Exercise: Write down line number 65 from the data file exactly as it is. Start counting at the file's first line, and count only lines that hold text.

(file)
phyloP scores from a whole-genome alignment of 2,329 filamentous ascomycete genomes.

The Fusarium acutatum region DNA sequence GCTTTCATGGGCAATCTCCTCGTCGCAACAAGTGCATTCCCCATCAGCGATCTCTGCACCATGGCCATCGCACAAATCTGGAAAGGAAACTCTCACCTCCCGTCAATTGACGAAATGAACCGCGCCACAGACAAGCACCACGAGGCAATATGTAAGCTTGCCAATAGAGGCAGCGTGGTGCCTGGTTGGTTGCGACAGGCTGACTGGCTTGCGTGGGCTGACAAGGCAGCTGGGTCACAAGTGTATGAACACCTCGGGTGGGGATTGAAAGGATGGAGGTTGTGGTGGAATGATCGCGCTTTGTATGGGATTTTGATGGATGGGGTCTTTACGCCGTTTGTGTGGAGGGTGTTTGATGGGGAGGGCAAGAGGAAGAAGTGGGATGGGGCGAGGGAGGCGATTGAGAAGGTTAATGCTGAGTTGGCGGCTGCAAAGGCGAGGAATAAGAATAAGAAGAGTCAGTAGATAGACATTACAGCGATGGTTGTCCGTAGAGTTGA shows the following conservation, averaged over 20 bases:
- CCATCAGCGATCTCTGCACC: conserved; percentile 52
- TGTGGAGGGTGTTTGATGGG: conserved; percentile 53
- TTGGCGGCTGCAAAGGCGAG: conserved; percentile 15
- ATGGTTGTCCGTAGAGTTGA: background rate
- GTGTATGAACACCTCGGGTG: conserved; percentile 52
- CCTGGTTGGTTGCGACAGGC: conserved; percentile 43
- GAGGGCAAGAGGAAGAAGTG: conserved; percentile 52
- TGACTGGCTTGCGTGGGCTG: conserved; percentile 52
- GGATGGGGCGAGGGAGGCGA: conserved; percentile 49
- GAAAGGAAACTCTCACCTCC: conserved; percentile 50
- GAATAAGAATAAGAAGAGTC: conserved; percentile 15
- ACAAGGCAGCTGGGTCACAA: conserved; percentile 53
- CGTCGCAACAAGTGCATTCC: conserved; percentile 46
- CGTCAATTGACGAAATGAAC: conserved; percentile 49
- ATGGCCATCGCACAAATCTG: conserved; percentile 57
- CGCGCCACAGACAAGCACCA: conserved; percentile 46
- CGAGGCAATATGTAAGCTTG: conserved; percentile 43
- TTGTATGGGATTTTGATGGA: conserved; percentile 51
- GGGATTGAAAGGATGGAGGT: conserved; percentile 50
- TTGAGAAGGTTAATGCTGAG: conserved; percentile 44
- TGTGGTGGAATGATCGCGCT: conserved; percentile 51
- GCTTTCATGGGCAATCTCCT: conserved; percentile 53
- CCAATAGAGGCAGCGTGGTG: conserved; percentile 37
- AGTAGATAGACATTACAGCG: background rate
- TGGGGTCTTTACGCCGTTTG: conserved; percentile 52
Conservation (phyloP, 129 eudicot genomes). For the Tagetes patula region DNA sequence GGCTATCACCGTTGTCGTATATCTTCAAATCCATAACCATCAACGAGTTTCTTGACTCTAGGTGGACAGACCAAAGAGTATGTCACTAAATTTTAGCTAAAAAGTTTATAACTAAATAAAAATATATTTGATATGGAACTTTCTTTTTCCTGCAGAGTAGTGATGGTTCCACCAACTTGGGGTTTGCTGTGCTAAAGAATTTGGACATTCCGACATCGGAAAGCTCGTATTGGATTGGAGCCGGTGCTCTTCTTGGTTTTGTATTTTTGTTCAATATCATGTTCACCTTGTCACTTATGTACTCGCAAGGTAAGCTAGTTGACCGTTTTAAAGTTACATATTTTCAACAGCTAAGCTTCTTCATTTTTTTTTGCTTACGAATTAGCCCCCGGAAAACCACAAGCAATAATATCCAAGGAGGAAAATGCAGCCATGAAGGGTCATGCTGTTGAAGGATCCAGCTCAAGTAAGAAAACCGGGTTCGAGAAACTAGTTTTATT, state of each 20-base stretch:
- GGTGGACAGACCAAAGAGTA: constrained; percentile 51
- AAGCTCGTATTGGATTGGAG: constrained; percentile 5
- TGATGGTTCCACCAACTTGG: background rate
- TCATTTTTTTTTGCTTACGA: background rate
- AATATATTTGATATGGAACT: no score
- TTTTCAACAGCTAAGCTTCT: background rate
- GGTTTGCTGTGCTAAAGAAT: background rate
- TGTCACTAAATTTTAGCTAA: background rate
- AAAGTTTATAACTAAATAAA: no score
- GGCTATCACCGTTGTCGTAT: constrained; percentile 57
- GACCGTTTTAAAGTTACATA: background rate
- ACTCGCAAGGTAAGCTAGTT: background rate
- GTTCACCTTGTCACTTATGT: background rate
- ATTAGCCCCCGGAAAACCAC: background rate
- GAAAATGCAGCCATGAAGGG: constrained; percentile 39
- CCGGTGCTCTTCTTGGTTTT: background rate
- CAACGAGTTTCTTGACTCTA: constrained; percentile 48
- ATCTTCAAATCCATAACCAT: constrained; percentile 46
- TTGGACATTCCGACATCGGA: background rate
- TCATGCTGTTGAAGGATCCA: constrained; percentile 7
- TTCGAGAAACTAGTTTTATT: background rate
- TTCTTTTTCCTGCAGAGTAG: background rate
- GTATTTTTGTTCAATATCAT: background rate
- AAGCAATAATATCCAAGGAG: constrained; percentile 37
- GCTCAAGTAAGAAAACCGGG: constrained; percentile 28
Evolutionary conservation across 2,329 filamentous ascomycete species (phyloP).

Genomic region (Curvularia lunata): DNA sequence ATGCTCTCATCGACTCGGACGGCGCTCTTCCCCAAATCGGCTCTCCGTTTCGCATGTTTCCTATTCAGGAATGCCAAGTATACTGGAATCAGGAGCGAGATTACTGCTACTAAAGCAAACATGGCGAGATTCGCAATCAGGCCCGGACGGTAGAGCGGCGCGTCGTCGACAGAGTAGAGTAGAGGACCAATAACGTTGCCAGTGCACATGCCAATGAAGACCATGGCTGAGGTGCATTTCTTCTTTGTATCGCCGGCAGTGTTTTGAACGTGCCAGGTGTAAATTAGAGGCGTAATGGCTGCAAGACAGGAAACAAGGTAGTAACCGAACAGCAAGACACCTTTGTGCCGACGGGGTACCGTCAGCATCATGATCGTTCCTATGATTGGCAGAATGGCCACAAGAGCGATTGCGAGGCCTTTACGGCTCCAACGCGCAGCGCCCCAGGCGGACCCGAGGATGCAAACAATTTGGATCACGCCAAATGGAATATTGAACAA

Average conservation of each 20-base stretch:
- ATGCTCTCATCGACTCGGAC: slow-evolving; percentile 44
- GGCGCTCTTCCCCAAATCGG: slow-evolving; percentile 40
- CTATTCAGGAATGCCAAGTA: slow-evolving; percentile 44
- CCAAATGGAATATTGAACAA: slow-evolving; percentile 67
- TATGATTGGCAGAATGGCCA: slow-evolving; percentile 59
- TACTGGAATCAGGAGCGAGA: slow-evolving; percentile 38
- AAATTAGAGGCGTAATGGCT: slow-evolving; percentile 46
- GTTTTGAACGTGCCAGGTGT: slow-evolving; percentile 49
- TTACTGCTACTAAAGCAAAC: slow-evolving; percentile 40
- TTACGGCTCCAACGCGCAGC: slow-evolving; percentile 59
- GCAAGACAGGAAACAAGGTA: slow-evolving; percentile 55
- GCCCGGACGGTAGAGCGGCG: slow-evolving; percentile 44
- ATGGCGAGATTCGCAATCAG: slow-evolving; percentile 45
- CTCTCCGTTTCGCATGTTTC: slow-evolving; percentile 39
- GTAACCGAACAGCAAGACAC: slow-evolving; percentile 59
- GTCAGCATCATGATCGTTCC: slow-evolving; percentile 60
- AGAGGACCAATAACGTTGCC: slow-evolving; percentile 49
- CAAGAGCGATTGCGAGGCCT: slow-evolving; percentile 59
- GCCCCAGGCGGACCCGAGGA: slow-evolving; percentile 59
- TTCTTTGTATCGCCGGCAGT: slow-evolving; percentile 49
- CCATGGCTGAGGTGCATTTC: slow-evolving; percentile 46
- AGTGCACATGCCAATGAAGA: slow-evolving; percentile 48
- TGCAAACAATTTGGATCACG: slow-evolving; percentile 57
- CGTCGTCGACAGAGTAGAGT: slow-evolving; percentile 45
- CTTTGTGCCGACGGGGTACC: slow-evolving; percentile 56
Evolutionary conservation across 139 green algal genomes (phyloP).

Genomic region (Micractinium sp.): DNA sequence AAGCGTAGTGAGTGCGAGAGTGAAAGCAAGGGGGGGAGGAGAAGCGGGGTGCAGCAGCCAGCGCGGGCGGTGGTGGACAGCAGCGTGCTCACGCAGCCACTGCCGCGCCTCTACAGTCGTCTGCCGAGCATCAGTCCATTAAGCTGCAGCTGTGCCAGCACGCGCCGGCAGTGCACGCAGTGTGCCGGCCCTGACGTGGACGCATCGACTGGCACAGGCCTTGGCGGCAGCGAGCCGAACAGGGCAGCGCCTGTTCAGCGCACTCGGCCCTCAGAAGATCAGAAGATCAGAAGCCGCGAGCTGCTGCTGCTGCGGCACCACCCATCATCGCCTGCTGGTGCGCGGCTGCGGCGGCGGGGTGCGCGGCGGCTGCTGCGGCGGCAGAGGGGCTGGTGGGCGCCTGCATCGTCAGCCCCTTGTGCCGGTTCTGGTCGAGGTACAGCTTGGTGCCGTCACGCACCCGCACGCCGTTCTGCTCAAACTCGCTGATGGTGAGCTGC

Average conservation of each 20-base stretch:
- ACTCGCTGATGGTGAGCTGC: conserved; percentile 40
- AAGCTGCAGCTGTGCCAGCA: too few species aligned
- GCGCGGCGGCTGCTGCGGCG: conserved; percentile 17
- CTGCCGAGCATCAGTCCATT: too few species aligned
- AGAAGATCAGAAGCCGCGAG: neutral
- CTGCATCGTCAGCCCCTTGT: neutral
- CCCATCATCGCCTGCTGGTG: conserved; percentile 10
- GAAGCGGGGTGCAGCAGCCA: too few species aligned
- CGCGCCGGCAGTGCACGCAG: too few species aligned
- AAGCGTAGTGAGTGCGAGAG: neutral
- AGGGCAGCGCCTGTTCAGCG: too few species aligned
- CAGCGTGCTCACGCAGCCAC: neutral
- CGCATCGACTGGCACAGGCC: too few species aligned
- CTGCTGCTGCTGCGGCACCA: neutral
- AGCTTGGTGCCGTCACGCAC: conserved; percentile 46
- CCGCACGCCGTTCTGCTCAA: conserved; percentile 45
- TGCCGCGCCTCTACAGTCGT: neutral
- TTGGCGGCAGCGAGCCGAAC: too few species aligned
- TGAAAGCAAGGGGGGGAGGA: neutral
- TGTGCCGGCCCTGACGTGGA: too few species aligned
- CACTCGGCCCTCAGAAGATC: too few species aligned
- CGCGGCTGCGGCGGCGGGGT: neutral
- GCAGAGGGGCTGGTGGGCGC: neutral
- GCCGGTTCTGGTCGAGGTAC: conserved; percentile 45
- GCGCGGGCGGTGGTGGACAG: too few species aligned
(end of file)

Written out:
- TTACTGCTACTAAAGCAAAC: slow-evolving; percentile 40